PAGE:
‘Don’t let’em bother you,’ called Flora. ‘Suckers for tickles, that’s all. Come to the kitchen. Got some squash somewhere .’

As her eyes grew accustomed to the light, Edie glimpsed walls crowded with photographs and portraits, surrounded by chocolate brown wallpaper and pale green paintwork – it was like an art gallery inside a mint Aero. Keen to escape all the eyes, she headed for the kitchen, dogs parting before her. She was pretty sure a grave would feel less claustrophobic.

The kitchen resembled a junk shop,  cluttered with stacks of yellowing newspapers, food packets, tins and dismantled electrical appliances. Edie picked up something that looked like a food mixer with a propeller on the top.

Flora blushed. ‘Great fun taking ‘em apart, bloody nightmare putting ‘em back together again. Now where’s that squash? Ah, pantry.’ Flora ducked through a bead curtain with a clatter of plastic.

Edie was reluctant to trust even mucky jeans to Flora’s chairs, which had the same greasy sheen as the basement’s kitchen counters. There were more photos hung by the cooker, so for lack of anything else to do, she wandered over, careful to avoid an Everest of mouldy tea bags heaped by the gas ring. The first picture she looked at was of a young woman in a long dress, hair scraped back from her face. Behind the woman hung a painted backdrop of broken stone columns and tumbling roses. On the cardboard mount in gold lettering, an inscription read Albert Dee esq 1881.

‘There you go. Found ‘e under a load of old fairy lights.’ Flora reappeared from the pantry draped in cobwebs, a sprinkling of dust in her hair. ‘Why’s it what you want’s always at the back?’ She brandished a mug filled with something luminous.

The liquid had a chemical smell, a mixture of fruit and plastic chairs. Edie forced a smile, carefully resting the mug on the draining board.

‘You found my pics, then,’ said Flora. ‘Gorgeous, wasn’t I?’

Edie looked between the graceful figure in the photograph and the gnome-woman beside her. ‘That’s you?’ The words were out of her mouth before she could think of something polite to say.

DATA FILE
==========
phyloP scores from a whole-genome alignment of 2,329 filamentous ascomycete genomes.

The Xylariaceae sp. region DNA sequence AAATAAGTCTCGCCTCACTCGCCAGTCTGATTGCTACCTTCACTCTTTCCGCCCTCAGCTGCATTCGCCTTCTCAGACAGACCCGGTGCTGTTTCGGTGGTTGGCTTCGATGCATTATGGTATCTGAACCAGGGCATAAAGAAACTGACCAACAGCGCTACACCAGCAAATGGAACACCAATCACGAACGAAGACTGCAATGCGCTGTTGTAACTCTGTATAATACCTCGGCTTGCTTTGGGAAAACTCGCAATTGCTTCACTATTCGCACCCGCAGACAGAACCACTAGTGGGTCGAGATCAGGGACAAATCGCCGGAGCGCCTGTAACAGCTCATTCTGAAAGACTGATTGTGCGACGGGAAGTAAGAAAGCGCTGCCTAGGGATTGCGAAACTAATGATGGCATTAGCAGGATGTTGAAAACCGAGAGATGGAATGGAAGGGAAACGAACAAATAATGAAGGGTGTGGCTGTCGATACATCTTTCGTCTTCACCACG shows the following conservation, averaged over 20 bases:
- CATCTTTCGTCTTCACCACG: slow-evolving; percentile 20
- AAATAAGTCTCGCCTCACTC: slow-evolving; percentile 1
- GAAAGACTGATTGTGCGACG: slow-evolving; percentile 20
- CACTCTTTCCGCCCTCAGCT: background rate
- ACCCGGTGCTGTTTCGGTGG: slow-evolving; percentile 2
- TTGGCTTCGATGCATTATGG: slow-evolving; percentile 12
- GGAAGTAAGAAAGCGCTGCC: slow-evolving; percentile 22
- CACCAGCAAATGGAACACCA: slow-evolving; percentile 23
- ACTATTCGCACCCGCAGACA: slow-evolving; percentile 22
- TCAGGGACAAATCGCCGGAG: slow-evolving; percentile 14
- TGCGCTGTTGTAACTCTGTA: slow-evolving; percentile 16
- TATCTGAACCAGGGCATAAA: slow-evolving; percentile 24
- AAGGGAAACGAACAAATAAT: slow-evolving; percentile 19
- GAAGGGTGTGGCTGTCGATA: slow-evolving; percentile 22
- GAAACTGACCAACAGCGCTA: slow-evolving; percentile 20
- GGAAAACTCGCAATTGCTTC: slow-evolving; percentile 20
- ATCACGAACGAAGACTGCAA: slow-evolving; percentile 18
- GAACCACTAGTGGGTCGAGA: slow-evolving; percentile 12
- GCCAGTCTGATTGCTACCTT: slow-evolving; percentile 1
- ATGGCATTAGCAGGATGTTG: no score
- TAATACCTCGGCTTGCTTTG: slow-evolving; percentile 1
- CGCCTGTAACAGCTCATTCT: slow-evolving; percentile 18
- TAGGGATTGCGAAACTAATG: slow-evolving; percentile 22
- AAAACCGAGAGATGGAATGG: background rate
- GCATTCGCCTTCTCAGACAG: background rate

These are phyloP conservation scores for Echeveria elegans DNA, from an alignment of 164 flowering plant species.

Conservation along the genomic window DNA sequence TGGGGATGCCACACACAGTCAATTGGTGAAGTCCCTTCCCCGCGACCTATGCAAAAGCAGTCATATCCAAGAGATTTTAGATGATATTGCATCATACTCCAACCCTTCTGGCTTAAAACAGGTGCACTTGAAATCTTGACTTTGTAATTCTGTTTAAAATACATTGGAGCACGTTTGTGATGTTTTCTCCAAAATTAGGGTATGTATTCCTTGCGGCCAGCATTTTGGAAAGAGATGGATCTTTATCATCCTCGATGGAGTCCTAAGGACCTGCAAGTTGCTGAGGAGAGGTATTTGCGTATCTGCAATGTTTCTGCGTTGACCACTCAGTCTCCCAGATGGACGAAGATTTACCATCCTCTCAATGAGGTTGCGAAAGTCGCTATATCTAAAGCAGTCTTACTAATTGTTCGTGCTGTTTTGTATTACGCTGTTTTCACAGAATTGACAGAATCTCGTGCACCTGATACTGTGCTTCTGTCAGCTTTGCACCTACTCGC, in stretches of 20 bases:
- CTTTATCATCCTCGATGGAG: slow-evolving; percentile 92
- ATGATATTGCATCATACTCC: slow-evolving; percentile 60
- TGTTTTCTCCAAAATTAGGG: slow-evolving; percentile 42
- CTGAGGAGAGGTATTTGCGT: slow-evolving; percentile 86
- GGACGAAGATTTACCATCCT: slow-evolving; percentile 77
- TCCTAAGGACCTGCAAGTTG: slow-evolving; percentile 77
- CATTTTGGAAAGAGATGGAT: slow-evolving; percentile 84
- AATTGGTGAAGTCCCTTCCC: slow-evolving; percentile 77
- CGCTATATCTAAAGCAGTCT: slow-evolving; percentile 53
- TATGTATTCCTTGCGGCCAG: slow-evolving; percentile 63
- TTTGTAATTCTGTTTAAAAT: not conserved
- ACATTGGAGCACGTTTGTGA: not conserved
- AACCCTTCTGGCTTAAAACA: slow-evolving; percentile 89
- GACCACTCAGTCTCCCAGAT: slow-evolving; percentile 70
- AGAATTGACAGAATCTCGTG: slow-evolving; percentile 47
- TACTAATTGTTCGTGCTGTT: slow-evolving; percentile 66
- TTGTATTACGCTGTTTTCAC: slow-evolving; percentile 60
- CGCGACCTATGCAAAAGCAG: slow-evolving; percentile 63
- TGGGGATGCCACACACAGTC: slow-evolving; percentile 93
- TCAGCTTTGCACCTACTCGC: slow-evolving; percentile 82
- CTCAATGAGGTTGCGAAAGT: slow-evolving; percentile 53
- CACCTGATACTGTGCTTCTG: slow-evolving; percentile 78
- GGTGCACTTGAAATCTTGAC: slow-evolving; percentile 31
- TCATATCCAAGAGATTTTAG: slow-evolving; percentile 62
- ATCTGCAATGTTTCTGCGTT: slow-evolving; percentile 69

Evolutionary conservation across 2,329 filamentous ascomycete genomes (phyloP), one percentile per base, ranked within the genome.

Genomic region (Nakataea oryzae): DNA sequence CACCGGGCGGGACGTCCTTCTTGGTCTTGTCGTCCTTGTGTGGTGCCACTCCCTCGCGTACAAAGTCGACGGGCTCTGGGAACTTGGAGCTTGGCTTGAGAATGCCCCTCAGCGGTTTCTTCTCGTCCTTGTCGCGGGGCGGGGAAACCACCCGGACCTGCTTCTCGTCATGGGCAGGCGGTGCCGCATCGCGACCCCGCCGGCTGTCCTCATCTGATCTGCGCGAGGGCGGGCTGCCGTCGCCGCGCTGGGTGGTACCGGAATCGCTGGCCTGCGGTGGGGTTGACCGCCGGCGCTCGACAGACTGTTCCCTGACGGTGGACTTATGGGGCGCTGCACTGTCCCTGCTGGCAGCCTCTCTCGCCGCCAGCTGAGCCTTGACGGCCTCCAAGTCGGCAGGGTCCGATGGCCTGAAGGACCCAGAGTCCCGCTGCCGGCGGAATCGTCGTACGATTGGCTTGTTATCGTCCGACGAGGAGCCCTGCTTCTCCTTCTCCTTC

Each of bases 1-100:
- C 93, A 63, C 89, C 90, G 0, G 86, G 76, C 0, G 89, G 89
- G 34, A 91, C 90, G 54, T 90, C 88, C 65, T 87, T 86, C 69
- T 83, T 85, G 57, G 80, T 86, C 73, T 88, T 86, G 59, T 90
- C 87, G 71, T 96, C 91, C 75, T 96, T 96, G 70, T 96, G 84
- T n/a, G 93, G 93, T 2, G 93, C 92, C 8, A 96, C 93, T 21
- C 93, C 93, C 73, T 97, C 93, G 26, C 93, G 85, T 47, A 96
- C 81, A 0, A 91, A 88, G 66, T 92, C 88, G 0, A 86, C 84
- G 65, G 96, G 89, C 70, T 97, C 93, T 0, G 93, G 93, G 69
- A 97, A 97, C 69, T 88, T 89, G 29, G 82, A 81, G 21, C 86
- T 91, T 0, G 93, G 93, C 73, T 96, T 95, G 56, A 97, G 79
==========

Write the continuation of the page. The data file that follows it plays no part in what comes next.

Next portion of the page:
Flora just smiled. ‘Oh, yeah. ‘Bout 21 there.’ She pointed to the next picture along, which had crinkled from the heat of the oven. ‘Bit younger there. Too skinny, but that was mostly corset. Good one of the ghost, though.’

‘Ghost?’ Edie had seen the smudge of grey but assumed it was dirt. Now, as she peered closer, the mark resolved into a translucent figure, dark blotches marking the eyes and mouth.

‘I was so young when I met Albert,’ sighed Flora. ‘He was a snapper in town and I was a girl who saw dead folk. Being a medium was fashionable then, see.’ She traced the name with her fingertip. ‘So handsome ‒ moustache like a floor brush. All fake, o’ course.’

‘The moustache?’ Conversations with Flora mangled her brain.

Flora laughed, showing a mouthful of unnaturally white teeth. ‘Not the ‘tache, Muppet. The pics. You can’t photograph real ghosts.’ She dabbed at her nose with her cardigan sleeve. ‘Now, what do you want?’ Flora was soon scuffing back to the pantry.

Edie looked up at the gold lettering: 1881

 

K. Rawson : Hitlist

 

 

Anyone who spends time exploring the wide open plains, narrow gorges, warm shallows and chilly depths of WordPress will be aware of what a wonderfully creative slew of people there are out there.

Every time you discover one of these people it’s as if you’ve stumbled across a nugget of gold, a precious stone you can hold in your palm. And because of the intimate nature of reading, you can feel that discovery is all you’re own, a wonderful secret few others have seen.

But there are some discoveries that should be shouted from the rooftops …

Those of you who take part in the writing prompt What pegman saw will have already discovered the talented writer and fellow Friday Fictioneer K. Rawson‘s stunning short fiction, but did you also know that she’s written a novel for young adults with a great premise and the most timely of subjects?

K herself describes the book as

‘a YA Novel about a teenage girl who writes a computer virus to get revenge on cyberbullies’.

Do take a read of the preview above.

 

Welcome to the ‘beautiful jungle’ of kids’ fiction

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Image: Pixabay

You wait for one blog post about the merits of children’s fiction, and then two come along at once ...

The other day, I was whining on about how underrated kid’s literature was. How the adult reading public tend to see the classification YA or childrens’ and flee like kittens on a hot griddle.